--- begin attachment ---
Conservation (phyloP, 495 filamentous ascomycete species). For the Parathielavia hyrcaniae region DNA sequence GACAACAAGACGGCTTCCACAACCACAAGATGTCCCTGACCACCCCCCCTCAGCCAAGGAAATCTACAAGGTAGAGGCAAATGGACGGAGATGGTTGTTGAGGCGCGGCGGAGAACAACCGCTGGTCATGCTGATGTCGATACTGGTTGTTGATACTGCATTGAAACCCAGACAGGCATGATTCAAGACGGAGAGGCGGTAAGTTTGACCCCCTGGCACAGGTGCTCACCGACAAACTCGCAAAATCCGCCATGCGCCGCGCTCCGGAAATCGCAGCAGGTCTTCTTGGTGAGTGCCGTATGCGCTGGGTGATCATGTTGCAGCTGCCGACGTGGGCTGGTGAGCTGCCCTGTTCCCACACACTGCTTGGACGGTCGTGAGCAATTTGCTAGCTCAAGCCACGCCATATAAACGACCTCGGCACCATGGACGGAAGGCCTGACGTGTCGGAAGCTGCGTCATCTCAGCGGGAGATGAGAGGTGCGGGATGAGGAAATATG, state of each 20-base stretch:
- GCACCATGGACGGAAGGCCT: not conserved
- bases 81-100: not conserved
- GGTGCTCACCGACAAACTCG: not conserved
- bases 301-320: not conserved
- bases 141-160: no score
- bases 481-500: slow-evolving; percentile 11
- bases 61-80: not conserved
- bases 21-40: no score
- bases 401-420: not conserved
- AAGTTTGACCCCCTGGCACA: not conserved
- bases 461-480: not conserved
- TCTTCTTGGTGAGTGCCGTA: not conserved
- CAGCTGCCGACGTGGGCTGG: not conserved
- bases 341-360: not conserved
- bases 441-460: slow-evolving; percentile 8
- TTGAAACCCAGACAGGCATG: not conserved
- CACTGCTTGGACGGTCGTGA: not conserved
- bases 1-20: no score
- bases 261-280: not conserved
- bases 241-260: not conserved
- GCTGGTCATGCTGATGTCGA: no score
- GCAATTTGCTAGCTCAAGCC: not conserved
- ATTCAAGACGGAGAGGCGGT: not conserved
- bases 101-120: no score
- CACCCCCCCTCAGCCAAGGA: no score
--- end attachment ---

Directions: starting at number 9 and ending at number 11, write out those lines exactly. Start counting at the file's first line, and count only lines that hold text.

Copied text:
- bases 21-40: no score
- bases 401-420: not conserved
- AAGTTTGACCCCCTGGCACA: not conserved